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You rolled down the window to flick your cigarette's ash into the concrete below us, segmented and uncaring. Some of the floating embers melt into the slight wind, consuming themselves all too quickly. The ones that survive the flight settle on the concrete, on the rubber pylon, on the pay mechanisms, tiny compounds of dying fire in the wilderness screaming out for survival against all unfavorable odds down the barrel of inevitability's gun.

I look up from the embers to see your face. You and me, girlfriend, are dying fire too.

You're hunched over in the back left passenger seat, behind my driving. When we are in motion you are always catching up, a mere two feet constancy making up in distance what we lack in time. It's either I'm out of step or you are; you're tapdancing and I'm standing still. Disunison. Disillusion. Illusion.

"Hey, come on. Put out your cigarette."

You belch out something between indignant glare and apathetic stare, delivering it on cue. You are the run down roadside convenience store whose quarts of milk sit stagnant on the bottom racks, consistently sour. I'm living in your backroom icebox somewhere between the indecipherable cubes and wedges. It's positively suffocating me.

"No, seriously. This is a gas station."

And before I turn to gauge your dose of apathy I envision first my hands engulfed in flame. Then my entire body. Then your body. Then my car. Then the entire gas station. Then the neighborhood. City. State. Country. World blazing from a charm bracelet of fire circling the wrist of oblivion.

I am holding the gas nozzle in my hand and imagine what your lungs must look like. Like the underbelly of my car after we hit the soft wet construction tar five miles back. Like a stretched-out water balloon stained urine-yellow from chemicals I can't even pronounce. Like the smouldering ruins of cities smashed, a rash of ash orbiting the sad sac with which you breathe.

Just then, you flick some more of your disintegrating brand-name tobacco product onto the gas station grounds and I watch the exhaust part from your lips the same way hot geysers vomit vapors from fractures in the earth.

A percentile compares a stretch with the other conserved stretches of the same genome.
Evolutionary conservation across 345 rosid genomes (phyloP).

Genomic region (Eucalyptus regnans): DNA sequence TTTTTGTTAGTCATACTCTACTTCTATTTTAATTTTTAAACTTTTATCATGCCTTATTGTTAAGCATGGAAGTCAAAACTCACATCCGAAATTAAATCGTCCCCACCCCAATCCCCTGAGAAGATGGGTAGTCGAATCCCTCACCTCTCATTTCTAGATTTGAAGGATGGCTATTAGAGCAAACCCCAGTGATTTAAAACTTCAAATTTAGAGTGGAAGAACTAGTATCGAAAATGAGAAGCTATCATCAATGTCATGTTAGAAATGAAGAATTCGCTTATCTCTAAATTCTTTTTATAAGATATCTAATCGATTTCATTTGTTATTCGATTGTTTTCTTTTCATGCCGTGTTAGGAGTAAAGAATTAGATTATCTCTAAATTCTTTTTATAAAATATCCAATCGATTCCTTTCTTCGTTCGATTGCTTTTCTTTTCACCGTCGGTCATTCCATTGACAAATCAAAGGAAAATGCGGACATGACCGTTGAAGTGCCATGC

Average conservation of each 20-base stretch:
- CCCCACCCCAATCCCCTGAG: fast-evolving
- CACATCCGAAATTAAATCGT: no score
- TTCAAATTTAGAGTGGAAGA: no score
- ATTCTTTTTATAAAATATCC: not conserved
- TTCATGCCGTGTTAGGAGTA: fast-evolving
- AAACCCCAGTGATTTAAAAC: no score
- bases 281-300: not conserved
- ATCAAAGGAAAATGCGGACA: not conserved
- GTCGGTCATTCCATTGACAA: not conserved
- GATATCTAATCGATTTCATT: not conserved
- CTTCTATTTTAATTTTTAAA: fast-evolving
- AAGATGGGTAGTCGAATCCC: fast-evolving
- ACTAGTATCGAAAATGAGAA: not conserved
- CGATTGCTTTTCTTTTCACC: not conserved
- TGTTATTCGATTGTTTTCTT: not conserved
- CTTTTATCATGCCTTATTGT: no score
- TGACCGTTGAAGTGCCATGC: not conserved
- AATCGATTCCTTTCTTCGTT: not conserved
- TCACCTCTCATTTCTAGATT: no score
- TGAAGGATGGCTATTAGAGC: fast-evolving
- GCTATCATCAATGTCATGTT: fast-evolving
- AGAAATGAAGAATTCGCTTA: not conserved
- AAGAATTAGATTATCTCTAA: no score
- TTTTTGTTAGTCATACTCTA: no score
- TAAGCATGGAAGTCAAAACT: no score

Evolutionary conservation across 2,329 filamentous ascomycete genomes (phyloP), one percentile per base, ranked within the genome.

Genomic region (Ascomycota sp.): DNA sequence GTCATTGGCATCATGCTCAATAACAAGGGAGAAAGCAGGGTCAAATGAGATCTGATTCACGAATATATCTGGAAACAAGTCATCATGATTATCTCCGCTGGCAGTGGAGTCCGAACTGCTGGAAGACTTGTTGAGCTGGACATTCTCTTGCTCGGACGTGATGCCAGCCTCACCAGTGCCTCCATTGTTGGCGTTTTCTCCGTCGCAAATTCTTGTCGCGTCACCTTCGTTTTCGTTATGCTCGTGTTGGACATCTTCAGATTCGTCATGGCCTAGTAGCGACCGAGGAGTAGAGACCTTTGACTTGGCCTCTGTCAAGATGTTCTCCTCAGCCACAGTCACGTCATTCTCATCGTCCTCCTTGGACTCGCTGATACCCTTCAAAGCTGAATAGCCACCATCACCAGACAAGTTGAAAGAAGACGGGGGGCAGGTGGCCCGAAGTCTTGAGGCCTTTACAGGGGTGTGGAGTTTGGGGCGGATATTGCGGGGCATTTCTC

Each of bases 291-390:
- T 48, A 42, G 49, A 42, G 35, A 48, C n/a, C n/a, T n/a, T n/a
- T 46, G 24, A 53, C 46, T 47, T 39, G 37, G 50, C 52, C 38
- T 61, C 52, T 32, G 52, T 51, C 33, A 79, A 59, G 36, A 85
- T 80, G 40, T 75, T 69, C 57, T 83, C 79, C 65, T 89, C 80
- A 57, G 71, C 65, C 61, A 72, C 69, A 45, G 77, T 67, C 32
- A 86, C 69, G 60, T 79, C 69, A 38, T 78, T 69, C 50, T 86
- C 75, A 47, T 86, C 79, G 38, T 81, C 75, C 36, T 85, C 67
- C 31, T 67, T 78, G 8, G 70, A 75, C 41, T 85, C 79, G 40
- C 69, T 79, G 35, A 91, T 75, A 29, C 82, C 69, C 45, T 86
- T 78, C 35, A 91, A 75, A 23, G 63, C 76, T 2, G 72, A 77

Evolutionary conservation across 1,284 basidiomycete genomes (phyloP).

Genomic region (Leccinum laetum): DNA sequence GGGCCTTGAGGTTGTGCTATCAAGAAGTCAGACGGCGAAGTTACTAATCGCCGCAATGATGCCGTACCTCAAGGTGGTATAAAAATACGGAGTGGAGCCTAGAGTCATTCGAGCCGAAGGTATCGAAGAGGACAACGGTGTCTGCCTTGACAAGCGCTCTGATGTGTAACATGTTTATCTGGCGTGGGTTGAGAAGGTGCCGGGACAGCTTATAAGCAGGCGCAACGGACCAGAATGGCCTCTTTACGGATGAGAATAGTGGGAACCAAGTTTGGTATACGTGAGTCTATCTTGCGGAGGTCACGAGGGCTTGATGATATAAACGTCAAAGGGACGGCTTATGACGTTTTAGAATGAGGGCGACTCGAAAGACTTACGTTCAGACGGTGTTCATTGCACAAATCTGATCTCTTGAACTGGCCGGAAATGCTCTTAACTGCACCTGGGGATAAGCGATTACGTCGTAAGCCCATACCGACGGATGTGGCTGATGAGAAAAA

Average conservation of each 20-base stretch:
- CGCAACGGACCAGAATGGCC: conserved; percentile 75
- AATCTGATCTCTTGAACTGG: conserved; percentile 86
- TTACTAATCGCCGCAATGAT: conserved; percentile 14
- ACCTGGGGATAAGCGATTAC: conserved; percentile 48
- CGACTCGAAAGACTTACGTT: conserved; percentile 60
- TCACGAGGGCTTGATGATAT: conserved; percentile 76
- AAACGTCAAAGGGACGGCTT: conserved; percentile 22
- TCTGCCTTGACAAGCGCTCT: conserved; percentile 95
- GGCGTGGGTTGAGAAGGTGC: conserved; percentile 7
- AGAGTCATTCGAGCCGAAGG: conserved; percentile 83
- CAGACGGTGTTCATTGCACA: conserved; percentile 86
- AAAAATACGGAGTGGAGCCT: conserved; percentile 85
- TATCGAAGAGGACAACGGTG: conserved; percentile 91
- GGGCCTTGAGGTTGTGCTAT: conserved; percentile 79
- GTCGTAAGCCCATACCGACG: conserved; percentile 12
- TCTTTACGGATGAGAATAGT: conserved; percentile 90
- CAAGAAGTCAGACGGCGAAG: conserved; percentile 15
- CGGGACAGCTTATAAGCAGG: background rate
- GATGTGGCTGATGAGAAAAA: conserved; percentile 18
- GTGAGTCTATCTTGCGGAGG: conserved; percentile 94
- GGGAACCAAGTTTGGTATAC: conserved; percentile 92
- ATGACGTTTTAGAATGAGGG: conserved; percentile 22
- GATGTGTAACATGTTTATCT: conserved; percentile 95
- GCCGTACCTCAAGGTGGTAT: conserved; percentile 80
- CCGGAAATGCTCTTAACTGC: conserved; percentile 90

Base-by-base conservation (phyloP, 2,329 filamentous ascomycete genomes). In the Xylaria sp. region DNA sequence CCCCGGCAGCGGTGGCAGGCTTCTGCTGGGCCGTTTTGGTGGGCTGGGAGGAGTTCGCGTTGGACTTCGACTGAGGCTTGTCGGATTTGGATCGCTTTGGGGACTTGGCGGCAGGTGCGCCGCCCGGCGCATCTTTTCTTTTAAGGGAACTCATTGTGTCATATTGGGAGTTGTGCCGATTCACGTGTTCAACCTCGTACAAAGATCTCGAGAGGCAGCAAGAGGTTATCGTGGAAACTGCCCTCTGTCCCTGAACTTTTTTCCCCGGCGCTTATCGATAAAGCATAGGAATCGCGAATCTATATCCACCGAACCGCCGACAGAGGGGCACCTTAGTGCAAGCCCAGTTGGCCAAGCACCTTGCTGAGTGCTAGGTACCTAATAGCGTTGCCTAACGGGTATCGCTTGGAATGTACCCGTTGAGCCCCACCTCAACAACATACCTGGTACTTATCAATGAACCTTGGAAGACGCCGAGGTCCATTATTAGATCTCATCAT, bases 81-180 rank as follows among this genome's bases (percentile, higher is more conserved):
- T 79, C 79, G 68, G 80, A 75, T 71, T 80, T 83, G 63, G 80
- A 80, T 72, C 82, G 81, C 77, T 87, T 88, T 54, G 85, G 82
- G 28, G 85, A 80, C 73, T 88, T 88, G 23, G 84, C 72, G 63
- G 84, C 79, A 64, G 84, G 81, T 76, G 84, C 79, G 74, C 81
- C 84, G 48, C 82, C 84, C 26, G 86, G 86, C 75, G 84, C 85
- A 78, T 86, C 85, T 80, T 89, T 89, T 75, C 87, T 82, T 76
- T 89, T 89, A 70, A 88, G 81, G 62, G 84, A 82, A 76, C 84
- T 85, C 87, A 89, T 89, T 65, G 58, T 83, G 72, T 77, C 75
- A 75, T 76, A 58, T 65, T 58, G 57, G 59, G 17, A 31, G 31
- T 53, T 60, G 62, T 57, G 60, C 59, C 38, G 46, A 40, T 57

"I'm not going to put it out," you say.

And there's nothing else I can do, girlfriend. I've sacrificed this thing the experts call dignity and this thing the pundits call self-respect. I've prayed at your altar and slaughtered in your name too many times. I've been your mercenary and your whore. I've been the delivery guy at your door. I have forfeited every shred of myself to be with you. You have forfeited nothing.

The gasoline has traveled from mysterious metal tanks beneath the concrete through a stretchy opaque tube into the eleven gallon tank. The flow is cut off now; the nozzle has run dry. Yet still I cannot pull out.

You finish your cigarette and flick it away into the cold inconceivable wasteland that lives outside the realm of your immediate needs. Your fingertips were a soft pink three nights ago wrapped up in the vortex of my embrace. Now they are yellow and rough, like cheap snakeskin. You know, the kind you see in casino gift shops and desert highway truck stops. The kind hustlers buy wholesale.

"What's wrong, baby? It's time to go," you say.

What's wrong, baby.

And that was the moment I first realized, girlfriend.

Even if you manage not to carelessly set us ablaze.

It's time to go.


The darkness of a back hallway
unlit fixtures
fumbling for keys
and buttons
I can make out
the sound of your heels
scraping against the wall


later
when breathing is quiet
you strike a match
illimunating two faces
a single red glow

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